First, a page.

Tuesday, May 28, 2013

How did you learn to daydream?

I must apologize for being so amiss with my blog. 

I remember years ago, near Christmas the Sears catalog arrived in the mail.  This was an exciting time for us, well for me.  I know some of you are saying you never saw a Sears catalog.  Nonetheless, it did exist, with a special “wish list” catalog for the holidays.

Now our youthful years did not have an overabundance of things.  My dad had a saying he was famous for in our house.  “Do you want it, or do you need it?”  I am not saying we went without, but we had few extras.

I had a friend I would visit, who had a record player and 45 RPM records.  She had so many clothes she could not fit them in her closet.  Now those were definitely extras.

Okay, I have sidetracked myself again so back to the catalog.  Mom would give us a sheet of paper, and tell us to record the page number, the item description, and the item number.  She showed us where to find the item numbers.

Oh, I can remember trying to be so exacting so Mom and Dad would have no question as to the things I wanted.  There were so many things to choose.  I looked at clothes, toys, even a pet.  Yes, back then Sears sold pets in their catalogs.

The excitement was almost overwhelming.  I was going to get all those great things I picked out of the catalog.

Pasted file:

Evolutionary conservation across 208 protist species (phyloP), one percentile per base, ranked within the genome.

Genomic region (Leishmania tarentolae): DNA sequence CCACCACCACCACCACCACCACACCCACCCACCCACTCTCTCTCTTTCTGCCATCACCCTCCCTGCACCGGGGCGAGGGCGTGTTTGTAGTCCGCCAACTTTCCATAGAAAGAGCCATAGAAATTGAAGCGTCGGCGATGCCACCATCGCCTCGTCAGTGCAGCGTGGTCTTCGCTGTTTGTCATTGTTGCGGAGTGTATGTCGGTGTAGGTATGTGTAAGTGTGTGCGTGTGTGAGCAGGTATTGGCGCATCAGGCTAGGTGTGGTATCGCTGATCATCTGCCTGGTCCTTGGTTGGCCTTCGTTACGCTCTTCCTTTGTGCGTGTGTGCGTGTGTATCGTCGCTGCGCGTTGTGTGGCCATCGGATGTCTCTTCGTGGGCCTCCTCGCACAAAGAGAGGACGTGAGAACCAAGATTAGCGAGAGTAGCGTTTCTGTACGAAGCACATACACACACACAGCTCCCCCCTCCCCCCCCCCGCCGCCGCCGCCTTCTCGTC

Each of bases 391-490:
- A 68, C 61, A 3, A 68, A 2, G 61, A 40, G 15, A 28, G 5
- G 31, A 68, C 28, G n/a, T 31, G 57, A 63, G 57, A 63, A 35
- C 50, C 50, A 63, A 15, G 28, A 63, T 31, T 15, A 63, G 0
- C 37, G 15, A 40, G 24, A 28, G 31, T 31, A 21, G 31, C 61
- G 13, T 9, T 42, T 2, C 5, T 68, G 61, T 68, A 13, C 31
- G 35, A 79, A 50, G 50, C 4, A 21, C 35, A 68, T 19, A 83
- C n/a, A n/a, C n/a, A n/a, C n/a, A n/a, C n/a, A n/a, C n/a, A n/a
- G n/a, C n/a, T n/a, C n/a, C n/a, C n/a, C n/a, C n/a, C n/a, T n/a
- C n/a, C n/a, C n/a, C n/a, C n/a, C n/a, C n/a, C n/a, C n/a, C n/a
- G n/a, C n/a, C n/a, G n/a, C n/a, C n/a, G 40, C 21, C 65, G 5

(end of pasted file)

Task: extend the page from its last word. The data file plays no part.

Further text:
Mom would collect our sheets then say, “Wasn't that fun?”  What?  I am thinking, no kitchen set up, no record player, no puppy, no baby doll?  Keep in mind I was about six at the time.  I realized I wasn't going to get all the things I picked out.  My disappointment was as overwhelming as was my earlier excitement. 

Today, I do know now that Mom and Dad would look over each of our lists and they would buy a few of the smaller items for the holiday gift giving.  Not to mention, the process kept us busy and out of her hair for some time.

As a child, I thought it was such a cruel thing to do to us.  We were all excited and then we were crestfallen.  Okay, I will agree in my childish way it was exciting.  I had a brief time of imagining all the places I would put the record player, and the kitchen and dolls would go to the basement where a playroom was set up for us, but now I had to let it go.  An early lesson of you can't have everything you want.

Here I am all these years later still finding myself daydreaming.  In my reveries, I am able to think about what kind of house I would want to live in, what kind of modern gadgets I would put to use in my daily life.  Then it dawns on me, Mom taught us to dream and dream big.  She also taught us that not all of our daydreams came true.  Nonetheless, I hear her saying; “Wasn't that fun?”

Yes Mom, and to this day at the age of 61 I still find myself daydreaming.  It is a fun thing to do, and for a writer a valuable tool. 

There was no way Mom would have known she was also stirring the beginnings of a writer. 

Thanks Mom!

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